She says that along with the weekly column by C.I. and the review/overview of radio programs that Ava and C.I. will be doing, C.I.'s written eight pieces that can be used "basically anytime." They're columns on various topics. She said C.I.'s biggest advice was to have a backlog. There's never time for that at The Common Ills or The Third Estate Sunday Review. But C.I. told her, "If I could do it, if I had time, I would." So she has that. She's also got some photos that everyone's passed on (including me). Just different things she can use. The first issue has a roundtable that was done by instant messenger and you'll really enjoy that (I took part in it and I enjoyed it). One thing that seems to be the most interesting to me is that different members who are disabled will be sharing their stories each week. Hilda's deaf and she really wants to use the newsletter to draw attention to those issues. (C.I.'s first six columns will also focus on this.) But there will also be commentary on the war and Congress and on movements.
Eli's daughter created a logo for the newsletter and e-mailed it to her Saturday. She'd said something like Hilda could use if she liked it. Hilda really loves it. So it's just all coming together. If you're a community member, you really should sign up for it. And if you're a community member who wants to help out in some way, let her know.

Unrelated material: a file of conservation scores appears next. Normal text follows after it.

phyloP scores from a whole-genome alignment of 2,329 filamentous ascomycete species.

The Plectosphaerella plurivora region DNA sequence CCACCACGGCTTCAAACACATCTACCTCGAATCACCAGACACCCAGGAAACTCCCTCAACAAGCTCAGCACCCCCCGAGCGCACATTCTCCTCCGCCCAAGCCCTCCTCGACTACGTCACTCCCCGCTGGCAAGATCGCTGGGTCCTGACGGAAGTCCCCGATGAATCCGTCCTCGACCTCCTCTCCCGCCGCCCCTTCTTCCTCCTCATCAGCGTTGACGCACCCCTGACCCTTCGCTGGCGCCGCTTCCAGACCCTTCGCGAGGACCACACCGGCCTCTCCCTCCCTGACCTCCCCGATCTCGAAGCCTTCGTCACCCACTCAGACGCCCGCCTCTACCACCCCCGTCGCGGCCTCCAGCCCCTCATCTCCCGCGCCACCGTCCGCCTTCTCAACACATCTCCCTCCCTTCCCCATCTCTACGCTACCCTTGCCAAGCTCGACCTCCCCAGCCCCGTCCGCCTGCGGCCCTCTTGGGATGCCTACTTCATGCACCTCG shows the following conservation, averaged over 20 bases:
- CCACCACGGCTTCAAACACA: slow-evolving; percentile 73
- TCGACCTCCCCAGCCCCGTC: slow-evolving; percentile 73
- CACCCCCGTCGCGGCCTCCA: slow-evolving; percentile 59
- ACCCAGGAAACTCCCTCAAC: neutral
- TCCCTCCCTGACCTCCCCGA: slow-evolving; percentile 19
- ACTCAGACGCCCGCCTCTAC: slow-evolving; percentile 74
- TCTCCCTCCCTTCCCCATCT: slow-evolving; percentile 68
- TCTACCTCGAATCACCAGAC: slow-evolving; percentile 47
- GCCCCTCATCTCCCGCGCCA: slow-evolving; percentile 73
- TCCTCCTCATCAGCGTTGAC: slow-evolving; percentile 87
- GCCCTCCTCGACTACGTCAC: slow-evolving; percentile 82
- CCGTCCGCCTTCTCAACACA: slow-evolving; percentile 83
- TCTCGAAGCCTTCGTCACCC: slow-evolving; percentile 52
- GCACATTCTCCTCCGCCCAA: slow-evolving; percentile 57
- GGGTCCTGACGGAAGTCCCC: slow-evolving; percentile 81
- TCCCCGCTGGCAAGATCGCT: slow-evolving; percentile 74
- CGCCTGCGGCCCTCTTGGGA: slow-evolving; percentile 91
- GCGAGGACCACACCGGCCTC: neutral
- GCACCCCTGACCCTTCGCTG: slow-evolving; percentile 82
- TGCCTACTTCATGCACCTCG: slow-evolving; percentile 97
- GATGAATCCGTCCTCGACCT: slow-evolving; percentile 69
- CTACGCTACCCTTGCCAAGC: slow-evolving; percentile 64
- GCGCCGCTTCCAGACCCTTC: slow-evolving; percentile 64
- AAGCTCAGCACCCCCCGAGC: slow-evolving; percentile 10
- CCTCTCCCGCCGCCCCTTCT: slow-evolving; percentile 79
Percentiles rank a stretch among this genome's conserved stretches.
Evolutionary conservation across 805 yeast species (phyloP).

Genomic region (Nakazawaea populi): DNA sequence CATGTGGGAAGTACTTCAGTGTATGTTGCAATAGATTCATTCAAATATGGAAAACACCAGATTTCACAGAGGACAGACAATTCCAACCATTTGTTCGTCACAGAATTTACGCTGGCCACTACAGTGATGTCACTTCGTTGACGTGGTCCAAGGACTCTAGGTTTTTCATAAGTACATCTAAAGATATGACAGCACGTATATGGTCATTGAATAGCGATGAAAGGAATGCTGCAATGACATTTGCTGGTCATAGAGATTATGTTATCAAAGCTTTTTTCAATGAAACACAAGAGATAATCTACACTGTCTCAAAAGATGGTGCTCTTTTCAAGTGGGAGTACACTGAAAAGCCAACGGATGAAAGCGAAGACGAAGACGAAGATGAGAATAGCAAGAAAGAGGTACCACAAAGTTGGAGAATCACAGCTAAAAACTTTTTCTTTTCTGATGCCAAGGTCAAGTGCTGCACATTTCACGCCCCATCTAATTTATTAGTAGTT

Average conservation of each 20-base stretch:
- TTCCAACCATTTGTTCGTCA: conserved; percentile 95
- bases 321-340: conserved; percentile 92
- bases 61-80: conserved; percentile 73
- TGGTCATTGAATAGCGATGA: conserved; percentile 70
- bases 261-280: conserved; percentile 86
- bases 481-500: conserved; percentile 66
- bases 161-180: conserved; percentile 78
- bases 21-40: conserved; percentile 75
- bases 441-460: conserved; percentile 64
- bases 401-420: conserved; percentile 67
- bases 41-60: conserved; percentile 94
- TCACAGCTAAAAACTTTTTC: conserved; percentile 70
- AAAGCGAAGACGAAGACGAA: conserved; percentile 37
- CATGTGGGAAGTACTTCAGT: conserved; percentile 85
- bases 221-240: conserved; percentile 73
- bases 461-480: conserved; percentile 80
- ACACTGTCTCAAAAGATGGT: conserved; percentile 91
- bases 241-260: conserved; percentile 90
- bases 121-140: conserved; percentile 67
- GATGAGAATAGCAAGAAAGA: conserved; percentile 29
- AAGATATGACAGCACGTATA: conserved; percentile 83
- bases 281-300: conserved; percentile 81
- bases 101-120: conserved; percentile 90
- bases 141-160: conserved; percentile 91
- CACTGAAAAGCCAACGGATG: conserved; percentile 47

She did tell me one thing that I really want to include. She didn't ask C.I. to do a weekly column. She knows C.I.'s already doing that the other community newsletters and Ava and C.I. are doing two TV reviews for El Espirito. She was e-mailing C.I. asking about how much interest there would be in this? And during that, C.I. kept asking her what she needed. She kept saying nothing. Then C.I. e-mailed, "This is what I can do if you need it . . ." And she took C.I. up on the offer. But there's a strong interest and a lot of community members have already signed up. Also, Gina and Krista will reprint two pieces from this newsletter in the gina & krista round-robin to make sure everyone gets a good sense of it if they haven't signed up yet.
My big question to Hilda was, "Are you nervous?" She wrote that she got nervous sometimes but, when she did, she'd remember Gina's attitude about how the newsletters are just in the community. She also talked about a really great e-mail she got from Krista. This story's been told before and Krista said she didn't mind my repeating it. Krista was sharing things at The Common Ills and then, because of the snit fit of 1 person, she felt like she was stupid or something. She's not. But she doesn't have to worry about that in the newsletter. And now she just says whatever she wants. The e-mail went into that a lot more but I'll just leave it at that and note that Hilda really appreciated it. Oh, one more thing. Charlie sent her something on Friday and it's going to run but also he's going to write for Hilda's Brew each week.